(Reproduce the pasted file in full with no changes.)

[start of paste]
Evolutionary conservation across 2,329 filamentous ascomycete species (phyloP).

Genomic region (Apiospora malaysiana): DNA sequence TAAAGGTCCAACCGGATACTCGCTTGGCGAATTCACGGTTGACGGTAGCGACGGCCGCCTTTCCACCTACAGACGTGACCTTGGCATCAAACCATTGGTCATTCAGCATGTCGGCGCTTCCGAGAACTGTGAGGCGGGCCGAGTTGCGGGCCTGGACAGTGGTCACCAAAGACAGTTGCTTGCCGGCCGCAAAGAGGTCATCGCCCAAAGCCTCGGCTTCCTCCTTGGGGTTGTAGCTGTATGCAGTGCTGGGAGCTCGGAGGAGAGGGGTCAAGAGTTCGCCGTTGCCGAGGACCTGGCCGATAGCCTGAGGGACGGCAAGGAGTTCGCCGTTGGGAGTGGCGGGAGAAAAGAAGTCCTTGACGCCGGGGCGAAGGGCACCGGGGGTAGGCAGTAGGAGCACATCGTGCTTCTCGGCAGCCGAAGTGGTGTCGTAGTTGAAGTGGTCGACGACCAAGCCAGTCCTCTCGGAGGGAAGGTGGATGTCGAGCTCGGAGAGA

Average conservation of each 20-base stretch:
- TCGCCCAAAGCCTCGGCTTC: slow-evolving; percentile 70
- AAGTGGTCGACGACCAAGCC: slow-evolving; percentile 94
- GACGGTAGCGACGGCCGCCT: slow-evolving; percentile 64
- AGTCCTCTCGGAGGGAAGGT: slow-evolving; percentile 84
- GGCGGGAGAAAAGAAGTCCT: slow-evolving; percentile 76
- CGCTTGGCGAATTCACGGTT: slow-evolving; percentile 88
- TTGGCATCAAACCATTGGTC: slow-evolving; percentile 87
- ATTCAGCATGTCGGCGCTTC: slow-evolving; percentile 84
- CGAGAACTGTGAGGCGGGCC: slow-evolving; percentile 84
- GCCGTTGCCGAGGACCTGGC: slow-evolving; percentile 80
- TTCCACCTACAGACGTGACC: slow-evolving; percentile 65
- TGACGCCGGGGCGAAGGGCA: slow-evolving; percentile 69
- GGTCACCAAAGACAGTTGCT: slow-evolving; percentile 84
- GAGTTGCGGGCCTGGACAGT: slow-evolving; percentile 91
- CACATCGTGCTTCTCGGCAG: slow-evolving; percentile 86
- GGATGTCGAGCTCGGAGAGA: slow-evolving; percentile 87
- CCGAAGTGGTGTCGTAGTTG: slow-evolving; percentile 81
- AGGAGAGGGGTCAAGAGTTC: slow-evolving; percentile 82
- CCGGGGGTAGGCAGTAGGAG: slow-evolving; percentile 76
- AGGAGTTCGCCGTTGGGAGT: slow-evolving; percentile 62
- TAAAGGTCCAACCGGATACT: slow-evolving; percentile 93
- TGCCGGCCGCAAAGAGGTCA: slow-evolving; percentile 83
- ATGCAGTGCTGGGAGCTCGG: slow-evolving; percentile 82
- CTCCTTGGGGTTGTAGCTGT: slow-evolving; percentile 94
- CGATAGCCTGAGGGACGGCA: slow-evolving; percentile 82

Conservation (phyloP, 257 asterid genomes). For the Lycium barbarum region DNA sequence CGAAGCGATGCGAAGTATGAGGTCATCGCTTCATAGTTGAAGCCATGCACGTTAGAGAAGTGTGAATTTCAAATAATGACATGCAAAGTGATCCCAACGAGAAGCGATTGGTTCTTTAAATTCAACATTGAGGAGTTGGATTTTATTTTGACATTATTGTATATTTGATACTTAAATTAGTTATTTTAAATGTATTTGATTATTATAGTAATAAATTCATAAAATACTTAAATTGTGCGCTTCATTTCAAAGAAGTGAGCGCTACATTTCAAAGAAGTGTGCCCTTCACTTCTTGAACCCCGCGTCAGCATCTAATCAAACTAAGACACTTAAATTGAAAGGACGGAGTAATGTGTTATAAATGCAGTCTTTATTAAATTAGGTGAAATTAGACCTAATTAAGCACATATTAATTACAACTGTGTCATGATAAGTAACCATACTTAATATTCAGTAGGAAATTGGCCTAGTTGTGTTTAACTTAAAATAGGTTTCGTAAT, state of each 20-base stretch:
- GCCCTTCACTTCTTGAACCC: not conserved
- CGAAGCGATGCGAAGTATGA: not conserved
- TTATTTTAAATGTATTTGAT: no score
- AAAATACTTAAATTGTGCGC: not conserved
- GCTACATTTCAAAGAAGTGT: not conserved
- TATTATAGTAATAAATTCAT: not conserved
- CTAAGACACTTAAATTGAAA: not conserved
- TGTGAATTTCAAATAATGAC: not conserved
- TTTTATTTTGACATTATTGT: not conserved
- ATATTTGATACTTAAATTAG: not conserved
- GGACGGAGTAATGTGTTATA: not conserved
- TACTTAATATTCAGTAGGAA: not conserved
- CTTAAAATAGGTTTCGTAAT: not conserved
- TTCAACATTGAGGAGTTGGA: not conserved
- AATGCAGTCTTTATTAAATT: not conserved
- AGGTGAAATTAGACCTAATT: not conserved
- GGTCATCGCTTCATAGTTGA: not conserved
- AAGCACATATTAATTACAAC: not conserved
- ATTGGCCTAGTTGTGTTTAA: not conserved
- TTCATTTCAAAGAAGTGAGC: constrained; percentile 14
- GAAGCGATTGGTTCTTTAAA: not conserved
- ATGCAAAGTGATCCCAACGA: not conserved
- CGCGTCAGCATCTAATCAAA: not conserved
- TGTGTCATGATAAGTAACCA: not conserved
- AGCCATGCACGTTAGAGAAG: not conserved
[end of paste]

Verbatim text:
Evolutionary conservation across 2,329 filamentous ascomycete species (phyloP).

Genomic region (Apiospora malaysiana): DNA sequence TAAAGGTCCAACCGGATACTCGCTTGGCGAATTCACGGTTGACGGTAGCGACGGCCGCCTTTCCACCTACAGACGTGACCTTGGCATCAAACCATTGGTCATTCAGCATGTCGGCGCTTCCGAGAACTGTGAGGCGGGCCGAGTTGCGGGCCTGGACAGTGGTCACCAAAGACAGTTGCTTGCCGGCCGCAAAGAGGTCATCGCCCAAAGCCTCGGCTTCCTCCTTGGGGTTGTAGCTGTATGCAGTGCTGGGAGCTCGGAGGAGAGGGGTCAAGAGTTCGCCGTTGCCGAGGACCTGGCCGATAGCCTGAGGGACGGCAAGGAGTTCGCCGTTGGGAGTGGCGGGAGAAAAGAAGTCCTTGACGCCGGGGCGAAGGGCACCGGGGGTAGGCAGTAGGAGCACATCGTGCTTCTCGGCAGCCGAAGTGGTGTCGTAGTTGAAGTGGTCGACGACCAAGCCAGTCCTCTCGGAGGGAAGGTGGATGTCGAGCTCGGAGAGA

Average conservation of each 20-base stretch:
- TCGCCCAAAGCCTCGGCTTC: slow-evolving; percentile 70
- AAGTGGTCGACGACCAAGCC: slow-evolving; percentile 94
- GACGGTAGCGACGGCCGCCT: slow-evolving; percentile 64
- AGTCCTCTCGGAGGGAAGGT: slow-evolving; percentile 84
- GGCGGGAGAAAAGAAGTCCT: slow-evolving; percentile 76
- CGCTTGGCGAATTCACGGTT: slow-evolving; percentile 88
- TTGGCATCAAACCATTGGTC: slow-evolving; percentile 87
- ATTCAGCATGTCGGCGCTTC: slow-evolving; percentile 84
- CGAGAACTGTGAGGCGGGCC: slow-evolving; percentile 84
- GCCGTTGCCGAGGACCTGGC: slow-evolving; percentile 80
- TTCCACCTACAGACGTGACC: slow-evolving; percentile 65
- TGACGCCGGGGCGAAGGGCA: slow-evolving; percentile 69
- GGTCACCAAAGACAGTTGCT: slow-evolving; percentile 84
- GAGTTGCGGGCCTGGACAGT: slow-evolving; percentile 91
- CACATCGTGCTTCTCGGCAG: slow-evolving; percentile 86
- GGATGTCGAGCTCGGAGAGA: slow-evolving; percentile 87
- CCGAAGTGGTGTCGTAGTTG: slow-evolving; percentile 81
- AGGAGAGGGGTCAAGAGTTC: slow-evolving; percentile 82
- CCGGGGGTAGGCAGTAGGAG: slow-evolving; percentile 76
- AGGAGTTCGCCGTTGGGAGT: slow-evolving; percentile 62
- TAAAGGTCCAACCGGATACT: slow-evolving; percentile 93
- TGCCGGCCGCAAAGAGGTCA: slow-evolving; percentile 83
- ATGCAGTGCTGGGAGCTCGG: slow-evolving; percentile 82
- CTCCTTGGGGTTGTAGCTGT: slow-evolving; percentile 94
- CGATAGCCTGAGGGACGGCA: slow-evolving; percentile 82

Conservation (phyloP, 257 asterid genomes). For the Lycium barbarum region DNA sequence CGAAGCGATGCGAAGTATGAGGTCATCGCTTCATAGTTGAAGCCATGCACGTTAGAGAAGTGTGAATTTCAAATAATGACATGCAAAGTGATCCCAACGAGAAGCGATTGGTTCTTTAAATTCAACATTGAGGAGTTGGATTTTATTTTGACATTATTGTATATTTGATACTTAAATTAGTTATTTTAAATGTATTTGATTATTATAGTAATAAATTCATAAAATACTTAAATTGTGCGCTTCATTTCAAAGAAGTGAGCGCTACATTTCAAAGAAGTGTGCCCTTCACTTCTTGAACCCCGCGTCAGCATCTAATCAAACTAAGACACTTAAATTGAAAGGACGGAGTAATGTGTTATAAATGCAGTCTTTATTAAATTAGGTGAAATTAGACCTAATTAAGCACATATTAATTACAACTGTGTCATGATAAGTAACCATACTTAATATTCAGTAGGAAATTGGCCTAGTTGTGTTTAACTTAAAATAGGTTTCGTAAT, state of each 20-base stretch:
- GCCCTTCACTTCTTGAACCC: not conserved
- CGAAGCGATGCGAAGTATGA: not conserved
- TTATTTTAAATGTATTTGAT: no score
- AAAATACTTAAATTGTGCGC: not conserved
- GCTACATTTCAAAGAAGTGT: not conserved
- TATTATAGTAATAAATTCAT: not conserved
- CTAAGACACTTAAATTGAAA: not conserved
- TGTGAATTTCAAATAATGAC: not conserved
- TTTTATTTTGACATTATTGT: not conserved
- ATATTTGATACTTAAATTAG: not conserved
- GGACGGAGTAATGTGTTATA: not conserved
- TACTTAATATTCAGTAGGAA: not conserved
- CTTAAAATAGGTTTCGTAAT: not conserved
- TTCAACATTGAGGAGTTGGA: not conserved
- AATGCAGTCTTTATTAAATT: not conserved
- AGGTGAAATTAGACCTAATT: not conserved
- GGTCATCGCTTCATAGTTGA: not conserved
- AAGCACATATTAATTACAAC: not conserved
- ATTGGCCTAGTTGTGTTTAA: not conserved
- TTCATTTCAAAGAAGTGAGC: constrained; percentile 14
- GAAGCGATTGGTTCTTTAAA: not conserved
- ATGCAAAGTGATCCCAACGA: not conserved
- CGCGTCAGCATCTAATCAAA: not conserved
- TGTGTCATGATAAGTAACCA: not conserved
- AGCCATGCACGTTAGAGAAG: not conserved